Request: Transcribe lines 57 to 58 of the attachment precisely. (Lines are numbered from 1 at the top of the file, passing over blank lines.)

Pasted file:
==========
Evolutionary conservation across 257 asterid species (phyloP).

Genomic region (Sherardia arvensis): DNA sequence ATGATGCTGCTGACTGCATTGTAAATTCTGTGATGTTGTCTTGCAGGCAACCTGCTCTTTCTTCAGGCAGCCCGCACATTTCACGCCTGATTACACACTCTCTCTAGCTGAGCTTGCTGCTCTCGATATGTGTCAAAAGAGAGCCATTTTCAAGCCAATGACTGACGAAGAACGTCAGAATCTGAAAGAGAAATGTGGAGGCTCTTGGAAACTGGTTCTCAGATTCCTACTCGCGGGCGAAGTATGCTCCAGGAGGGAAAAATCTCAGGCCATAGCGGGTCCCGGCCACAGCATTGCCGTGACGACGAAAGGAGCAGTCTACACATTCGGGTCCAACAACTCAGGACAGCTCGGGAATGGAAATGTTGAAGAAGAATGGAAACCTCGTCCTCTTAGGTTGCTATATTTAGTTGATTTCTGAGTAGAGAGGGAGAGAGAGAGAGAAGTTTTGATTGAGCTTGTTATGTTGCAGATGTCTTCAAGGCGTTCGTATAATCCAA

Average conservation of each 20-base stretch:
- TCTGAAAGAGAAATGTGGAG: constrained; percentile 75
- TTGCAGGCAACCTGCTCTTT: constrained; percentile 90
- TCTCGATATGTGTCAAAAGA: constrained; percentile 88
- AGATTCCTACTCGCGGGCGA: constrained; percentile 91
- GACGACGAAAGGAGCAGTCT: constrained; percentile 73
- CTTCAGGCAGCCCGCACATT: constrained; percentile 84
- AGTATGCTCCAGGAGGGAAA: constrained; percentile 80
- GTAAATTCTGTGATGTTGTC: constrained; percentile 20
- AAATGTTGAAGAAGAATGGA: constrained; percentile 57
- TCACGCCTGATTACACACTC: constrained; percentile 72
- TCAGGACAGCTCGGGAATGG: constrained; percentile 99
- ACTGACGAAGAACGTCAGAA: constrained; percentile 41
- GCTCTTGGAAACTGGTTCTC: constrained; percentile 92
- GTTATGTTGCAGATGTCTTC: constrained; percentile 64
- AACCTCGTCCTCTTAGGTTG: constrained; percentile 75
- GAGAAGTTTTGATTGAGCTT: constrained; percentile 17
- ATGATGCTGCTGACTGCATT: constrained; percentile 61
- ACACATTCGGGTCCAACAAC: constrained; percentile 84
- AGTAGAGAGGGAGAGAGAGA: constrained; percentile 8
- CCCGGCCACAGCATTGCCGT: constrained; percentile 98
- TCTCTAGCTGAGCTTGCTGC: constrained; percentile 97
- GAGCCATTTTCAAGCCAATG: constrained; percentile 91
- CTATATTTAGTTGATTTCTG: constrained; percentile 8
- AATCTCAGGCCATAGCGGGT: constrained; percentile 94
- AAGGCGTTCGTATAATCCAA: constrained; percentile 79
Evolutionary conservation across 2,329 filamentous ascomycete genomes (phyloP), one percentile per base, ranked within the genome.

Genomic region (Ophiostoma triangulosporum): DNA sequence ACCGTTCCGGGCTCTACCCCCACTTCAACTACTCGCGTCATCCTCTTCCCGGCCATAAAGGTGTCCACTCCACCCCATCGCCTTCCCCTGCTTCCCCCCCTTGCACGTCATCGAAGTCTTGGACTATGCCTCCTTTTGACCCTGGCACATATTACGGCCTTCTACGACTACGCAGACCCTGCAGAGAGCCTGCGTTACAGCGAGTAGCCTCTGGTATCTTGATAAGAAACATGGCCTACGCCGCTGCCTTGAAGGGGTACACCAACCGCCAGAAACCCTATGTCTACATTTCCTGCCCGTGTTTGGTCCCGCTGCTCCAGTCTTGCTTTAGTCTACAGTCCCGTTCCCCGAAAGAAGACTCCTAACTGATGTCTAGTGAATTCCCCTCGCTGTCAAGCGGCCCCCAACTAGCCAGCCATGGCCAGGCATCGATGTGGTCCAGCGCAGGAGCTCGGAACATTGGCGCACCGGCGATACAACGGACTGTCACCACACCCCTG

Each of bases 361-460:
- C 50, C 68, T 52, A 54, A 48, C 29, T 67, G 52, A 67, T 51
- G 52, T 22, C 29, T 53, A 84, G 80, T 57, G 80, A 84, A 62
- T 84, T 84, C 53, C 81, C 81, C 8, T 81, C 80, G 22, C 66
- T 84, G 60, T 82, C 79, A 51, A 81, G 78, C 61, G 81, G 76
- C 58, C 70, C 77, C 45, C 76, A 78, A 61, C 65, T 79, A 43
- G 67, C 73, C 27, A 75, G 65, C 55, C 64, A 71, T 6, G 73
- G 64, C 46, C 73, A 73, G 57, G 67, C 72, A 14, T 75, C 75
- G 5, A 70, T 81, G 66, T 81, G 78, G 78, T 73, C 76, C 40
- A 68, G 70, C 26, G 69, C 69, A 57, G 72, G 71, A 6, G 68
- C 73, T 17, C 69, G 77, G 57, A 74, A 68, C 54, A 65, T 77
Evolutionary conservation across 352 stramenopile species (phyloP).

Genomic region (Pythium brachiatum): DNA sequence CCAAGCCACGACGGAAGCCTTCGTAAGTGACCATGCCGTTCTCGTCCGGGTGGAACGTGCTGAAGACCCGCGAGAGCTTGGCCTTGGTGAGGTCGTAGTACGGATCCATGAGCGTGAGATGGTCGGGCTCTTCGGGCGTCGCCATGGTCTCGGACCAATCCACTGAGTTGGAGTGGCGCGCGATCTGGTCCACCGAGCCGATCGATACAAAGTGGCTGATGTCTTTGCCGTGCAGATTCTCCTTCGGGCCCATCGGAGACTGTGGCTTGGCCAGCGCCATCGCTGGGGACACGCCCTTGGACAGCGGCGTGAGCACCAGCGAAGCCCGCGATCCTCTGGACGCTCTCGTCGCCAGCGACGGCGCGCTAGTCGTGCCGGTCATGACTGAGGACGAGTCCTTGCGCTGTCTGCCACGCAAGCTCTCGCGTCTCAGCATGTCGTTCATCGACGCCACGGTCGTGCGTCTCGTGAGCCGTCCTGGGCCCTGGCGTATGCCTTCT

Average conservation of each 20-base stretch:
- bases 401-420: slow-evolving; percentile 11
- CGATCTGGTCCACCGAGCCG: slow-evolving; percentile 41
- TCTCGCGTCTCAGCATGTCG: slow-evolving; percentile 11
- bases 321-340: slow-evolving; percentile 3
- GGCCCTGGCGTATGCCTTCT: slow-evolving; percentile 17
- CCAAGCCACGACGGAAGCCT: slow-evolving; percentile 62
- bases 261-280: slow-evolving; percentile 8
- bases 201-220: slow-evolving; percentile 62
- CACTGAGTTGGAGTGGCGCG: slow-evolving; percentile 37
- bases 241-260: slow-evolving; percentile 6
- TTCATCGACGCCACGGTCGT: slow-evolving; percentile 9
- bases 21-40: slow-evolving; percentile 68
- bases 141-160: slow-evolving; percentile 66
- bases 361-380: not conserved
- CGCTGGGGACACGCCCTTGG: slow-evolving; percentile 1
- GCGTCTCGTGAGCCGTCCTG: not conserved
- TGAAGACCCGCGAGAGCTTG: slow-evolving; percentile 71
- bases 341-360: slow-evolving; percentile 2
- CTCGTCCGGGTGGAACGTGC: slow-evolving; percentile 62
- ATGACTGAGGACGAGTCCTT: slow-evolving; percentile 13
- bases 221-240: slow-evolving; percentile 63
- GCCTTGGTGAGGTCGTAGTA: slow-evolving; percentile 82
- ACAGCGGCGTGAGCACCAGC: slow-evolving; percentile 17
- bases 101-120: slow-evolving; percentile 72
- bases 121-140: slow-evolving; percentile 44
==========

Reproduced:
- bases 141-160: slow-evolving; percentile 66
- bases 361-380: not conserved